Thanks to the wonders of television, most people—at some point or another—cite “lawyer” as a possible career path. The vast majority give up the dream once they find out exactly how much work is involved in becoming a lawyer—and, of those that actually follow through with it, only a lucky few carve out a career that truly reflects their personalities and interests. Dana Easthope is one of those lucky few—although it took him a while to find his ideal career path.
Like many teenagers forced to determine what they’re going to do for the rest of their lives, Dana didn’t know much about the legal profession when he decided to pursue it for a living.
“In Grade 12, my parents asked me what I wanted to do as a profession,” he recalls. “My mom felt I should be a dentist, but that was one of the last things I wanted to do. My dad was a teacher, but that profession really didn’t appeal to me. I wasn’t interested in medicine either. But law seemed interesting.”
He primarily liked the thought of working indoors and wearing a suit all day. While he admits these reasons were rather naïve, it led him to his current role—corporate secretary of Barrick Gold Corporation—and for that, he has no regrets.
Simply the best
As the lone person in his family to pursue law, Dana had few resources to pull from when selecting a career path. Since Osler was one of the top, if not the top, business firms in Canada, he decided it would be his top choice for a summer position. It also helped that when he was applying, back in 1998, the firm had just started its hire-back policy, guaranteeing that all articling students would be hired back as first-year associates.
“Osler was the first firm to offer this policy, and it meant something to me that the firm was willing to step outside the normal recruitment process. It meant a lot to me that a firm was willing to make that type of commitment to students,” he says.
He became more confident with his decision to pursue a summer position at Osler when, as part of the summer interview process, he went out for dinner with a group of Osler lawyers and other candidates.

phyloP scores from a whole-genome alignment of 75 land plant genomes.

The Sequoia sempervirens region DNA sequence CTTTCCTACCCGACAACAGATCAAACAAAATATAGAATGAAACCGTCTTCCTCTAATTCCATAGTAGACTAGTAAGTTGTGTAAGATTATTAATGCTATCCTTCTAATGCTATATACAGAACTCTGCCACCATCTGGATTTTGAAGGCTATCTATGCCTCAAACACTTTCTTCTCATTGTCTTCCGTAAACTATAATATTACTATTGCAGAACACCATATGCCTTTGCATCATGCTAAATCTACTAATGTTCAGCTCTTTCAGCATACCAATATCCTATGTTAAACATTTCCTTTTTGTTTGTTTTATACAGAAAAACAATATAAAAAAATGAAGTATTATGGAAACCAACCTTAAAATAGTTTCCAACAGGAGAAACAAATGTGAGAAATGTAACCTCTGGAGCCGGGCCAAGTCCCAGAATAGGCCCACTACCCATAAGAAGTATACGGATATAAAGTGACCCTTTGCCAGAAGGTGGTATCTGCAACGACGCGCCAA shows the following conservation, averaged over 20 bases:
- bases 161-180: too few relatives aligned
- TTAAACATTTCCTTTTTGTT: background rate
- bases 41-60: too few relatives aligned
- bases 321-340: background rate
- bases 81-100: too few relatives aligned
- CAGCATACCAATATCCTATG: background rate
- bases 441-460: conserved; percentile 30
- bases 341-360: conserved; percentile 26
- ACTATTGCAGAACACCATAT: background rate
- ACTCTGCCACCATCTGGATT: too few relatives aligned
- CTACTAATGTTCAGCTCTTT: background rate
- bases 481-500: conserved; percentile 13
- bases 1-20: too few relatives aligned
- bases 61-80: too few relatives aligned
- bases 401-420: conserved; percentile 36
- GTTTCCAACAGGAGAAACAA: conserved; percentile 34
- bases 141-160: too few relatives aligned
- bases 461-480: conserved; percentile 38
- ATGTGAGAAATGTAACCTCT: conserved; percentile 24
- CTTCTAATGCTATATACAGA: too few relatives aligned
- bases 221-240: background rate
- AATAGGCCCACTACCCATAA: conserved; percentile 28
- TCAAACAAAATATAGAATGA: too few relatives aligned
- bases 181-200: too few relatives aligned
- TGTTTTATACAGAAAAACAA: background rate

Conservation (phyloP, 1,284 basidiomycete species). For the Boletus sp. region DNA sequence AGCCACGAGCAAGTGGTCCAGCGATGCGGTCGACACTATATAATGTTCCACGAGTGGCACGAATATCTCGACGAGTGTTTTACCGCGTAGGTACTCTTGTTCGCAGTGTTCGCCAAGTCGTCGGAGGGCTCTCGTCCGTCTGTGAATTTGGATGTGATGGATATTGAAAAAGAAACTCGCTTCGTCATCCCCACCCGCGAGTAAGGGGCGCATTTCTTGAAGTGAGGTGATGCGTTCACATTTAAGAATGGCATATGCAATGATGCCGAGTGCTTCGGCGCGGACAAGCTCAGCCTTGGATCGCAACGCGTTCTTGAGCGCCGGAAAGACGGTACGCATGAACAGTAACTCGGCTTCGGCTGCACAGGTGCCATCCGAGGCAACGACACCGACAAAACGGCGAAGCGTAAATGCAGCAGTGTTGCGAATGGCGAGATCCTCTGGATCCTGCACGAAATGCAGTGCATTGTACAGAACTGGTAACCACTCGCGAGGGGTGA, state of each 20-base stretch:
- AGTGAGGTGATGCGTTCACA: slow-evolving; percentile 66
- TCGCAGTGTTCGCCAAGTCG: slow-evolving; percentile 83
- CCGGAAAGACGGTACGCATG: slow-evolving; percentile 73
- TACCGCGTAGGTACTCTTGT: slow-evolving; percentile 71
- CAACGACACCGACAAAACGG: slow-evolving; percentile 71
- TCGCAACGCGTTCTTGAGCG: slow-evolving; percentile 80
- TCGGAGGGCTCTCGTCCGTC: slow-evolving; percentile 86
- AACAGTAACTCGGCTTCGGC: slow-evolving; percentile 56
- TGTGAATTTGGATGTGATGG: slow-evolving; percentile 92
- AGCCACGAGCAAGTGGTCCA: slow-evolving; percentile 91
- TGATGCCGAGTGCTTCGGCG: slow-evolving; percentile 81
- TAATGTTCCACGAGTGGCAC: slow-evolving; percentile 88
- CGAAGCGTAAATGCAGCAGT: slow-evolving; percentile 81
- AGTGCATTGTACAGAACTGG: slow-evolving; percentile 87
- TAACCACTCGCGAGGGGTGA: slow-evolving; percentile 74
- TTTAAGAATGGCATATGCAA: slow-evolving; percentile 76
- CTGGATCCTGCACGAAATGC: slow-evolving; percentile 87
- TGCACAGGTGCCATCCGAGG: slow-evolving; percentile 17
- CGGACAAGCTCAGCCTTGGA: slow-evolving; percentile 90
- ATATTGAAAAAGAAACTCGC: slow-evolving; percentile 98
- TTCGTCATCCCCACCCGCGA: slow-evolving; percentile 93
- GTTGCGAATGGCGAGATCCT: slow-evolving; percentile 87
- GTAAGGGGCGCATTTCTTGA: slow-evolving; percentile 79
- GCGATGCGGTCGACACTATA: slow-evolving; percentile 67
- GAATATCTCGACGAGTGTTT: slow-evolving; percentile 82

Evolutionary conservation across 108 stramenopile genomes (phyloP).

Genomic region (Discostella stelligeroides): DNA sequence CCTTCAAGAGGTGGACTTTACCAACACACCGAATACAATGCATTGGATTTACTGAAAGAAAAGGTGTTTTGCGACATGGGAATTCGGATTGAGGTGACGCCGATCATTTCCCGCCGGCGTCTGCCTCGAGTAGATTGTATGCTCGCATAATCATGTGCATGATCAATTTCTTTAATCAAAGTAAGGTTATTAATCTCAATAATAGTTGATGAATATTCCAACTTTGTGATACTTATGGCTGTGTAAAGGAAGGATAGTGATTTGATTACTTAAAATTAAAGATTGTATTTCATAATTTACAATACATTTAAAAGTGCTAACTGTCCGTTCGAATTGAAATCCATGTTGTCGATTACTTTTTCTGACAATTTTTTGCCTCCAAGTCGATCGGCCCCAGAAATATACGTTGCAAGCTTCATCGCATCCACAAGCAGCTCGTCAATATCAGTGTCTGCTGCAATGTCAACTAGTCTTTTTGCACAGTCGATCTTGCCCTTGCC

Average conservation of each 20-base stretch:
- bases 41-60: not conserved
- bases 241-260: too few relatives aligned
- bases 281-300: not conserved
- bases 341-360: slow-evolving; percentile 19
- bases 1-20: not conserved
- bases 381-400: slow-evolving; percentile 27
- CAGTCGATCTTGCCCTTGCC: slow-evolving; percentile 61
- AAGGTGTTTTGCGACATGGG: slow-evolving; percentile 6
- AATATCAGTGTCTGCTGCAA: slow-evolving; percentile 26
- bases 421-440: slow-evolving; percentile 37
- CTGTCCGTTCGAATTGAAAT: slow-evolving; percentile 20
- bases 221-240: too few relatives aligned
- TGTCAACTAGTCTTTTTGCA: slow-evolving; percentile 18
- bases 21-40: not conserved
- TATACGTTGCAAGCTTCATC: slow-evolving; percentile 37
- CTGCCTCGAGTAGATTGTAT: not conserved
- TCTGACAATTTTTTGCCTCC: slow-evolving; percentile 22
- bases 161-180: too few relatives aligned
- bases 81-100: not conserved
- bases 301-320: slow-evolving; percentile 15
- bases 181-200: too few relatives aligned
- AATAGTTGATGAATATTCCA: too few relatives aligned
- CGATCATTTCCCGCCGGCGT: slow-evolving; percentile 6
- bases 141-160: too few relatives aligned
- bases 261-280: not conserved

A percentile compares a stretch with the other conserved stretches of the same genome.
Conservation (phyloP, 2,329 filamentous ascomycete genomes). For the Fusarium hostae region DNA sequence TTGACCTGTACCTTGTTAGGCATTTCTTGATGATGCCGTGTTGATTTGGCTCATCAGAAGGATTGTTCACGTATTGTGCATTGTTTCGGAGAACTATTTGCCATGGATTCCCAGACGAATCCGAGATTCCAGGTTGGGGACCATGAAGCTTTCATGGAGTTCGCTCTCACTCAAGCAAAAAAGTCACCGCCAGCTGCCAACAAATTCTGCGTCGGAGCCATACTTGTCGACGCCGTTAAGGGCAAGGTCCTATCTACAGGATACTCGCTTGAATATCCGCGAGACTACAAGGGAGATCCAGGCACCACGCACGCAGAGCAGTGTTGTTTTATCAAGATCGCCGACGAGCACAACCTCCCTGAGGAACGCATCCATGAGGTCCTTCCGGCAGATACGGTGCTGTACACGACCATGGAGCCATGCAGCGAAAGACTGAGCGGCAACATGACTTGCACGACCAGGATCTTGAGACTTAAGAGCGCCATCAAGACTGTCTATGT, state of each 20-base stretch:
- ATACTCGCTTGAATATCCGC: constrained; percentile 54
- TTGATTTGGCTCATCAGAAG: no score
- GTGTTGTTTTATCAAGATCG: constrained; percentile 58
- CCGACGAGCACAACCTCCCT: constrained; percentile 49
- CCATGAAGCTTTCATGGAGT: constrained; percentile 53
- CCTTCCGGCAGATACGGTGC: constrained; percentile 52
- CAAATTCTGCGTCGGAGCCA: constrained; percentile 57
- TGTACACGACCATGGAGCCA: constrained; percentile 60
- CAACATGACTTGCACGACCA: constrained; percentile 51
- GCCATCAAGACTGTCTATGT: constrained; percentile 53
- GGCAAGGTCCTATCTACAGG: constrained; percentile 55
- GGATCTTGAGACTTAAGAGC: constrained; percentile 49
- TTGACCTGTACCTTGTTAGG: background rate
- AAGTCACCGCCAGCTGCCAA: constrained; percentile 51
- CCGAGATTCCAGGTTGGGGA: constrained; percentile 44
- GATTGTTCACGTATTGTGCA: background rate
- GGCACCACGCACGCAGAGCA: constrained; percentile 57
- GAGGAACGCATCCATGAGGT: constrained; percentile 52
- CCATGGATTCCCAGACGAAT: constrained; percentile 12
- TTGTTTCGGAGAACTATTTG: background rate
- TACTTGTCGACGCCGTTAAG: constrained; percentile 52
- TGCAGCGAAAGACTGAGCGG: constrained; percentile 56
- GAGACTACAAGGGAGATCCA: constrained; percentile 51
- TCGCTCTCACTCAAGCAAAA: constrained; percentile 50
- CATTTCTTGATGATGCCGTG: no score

“It was one of the most fun nights I remember having,” he recalls. “We were a group of 10 or 12, and people like Clay Horner and Jeanie Fraser and Firoz Ahmed were at my table telling war stories about private practice—and telling me about what a good candidate they thought I was. It was easy to let it go to your head in such a fun environment.”
And the fun didn’t stop when he joined the firm, either. When he wasn’t working hard, he was playing hard. Dana became heavily involved in the firm’s football team in the Lawyers’ Touch Football League—eventually becoming captain for a few years.
“It was a good mix of partners, associates and students. We went and played football for a couple of hours on a Sunday morning, then sat around and had a few beers. Some of these guys had been at the firm for a long time, they had amazing careers, yet they were happy to sit around with younger lawyers that were just starting out and socialize. It was fun.”
Dana admits that calling himself ”captain” was an overstatement; the role mostly involved bringing pylons and footballs to the games, but it nevertheless brought the team good luck.
“The firm’s team hadn’t been very successful to that point—we hadn’t won the championship for years,” he says. “For the two years I was captain, we won the championship. So I milked that for a long time—a lot of teasing about how we were suddenly unstoppable with me at the helm.”
In search of a new path
Midway through his sixth year as an associate, Dana reached a crossroads. Up until that point, he’d been pursuing the road most travelled—he landed a job at a top firm, worked hard to become a good associate and, from what he could tell, the next logical step was to kick it up a notch and become partner. The thing was, he wasn’t sure that was the path he wanted to take.
“I came to the realization that there was a difference between being a good associate and being a successful partner,” he says. “When I joined the firm, it was my objective to become partner. Now it was time to go all-in but I realized I was more inclined to explore what else was out there.”
So, while he didn’t actively ramp up his job search, he started to pay closer attention to the positions that were out there. When he saw an ad for an in-house counsel position at Sun Life Financial, he knew he had to apply.
“If I’d been asked to write about what I did at Osler, the job description in the Sun Life ad is what I would have written,” he explains. “The advantage of going in-house was that I’d be doing all the things I was already doing but for one company, rather than a bunch of clients. This was appealing because, not only was Sun Life a stable, international organization, but it was an opportunity that would allow me to learn something about business and travel to places I’d never been.”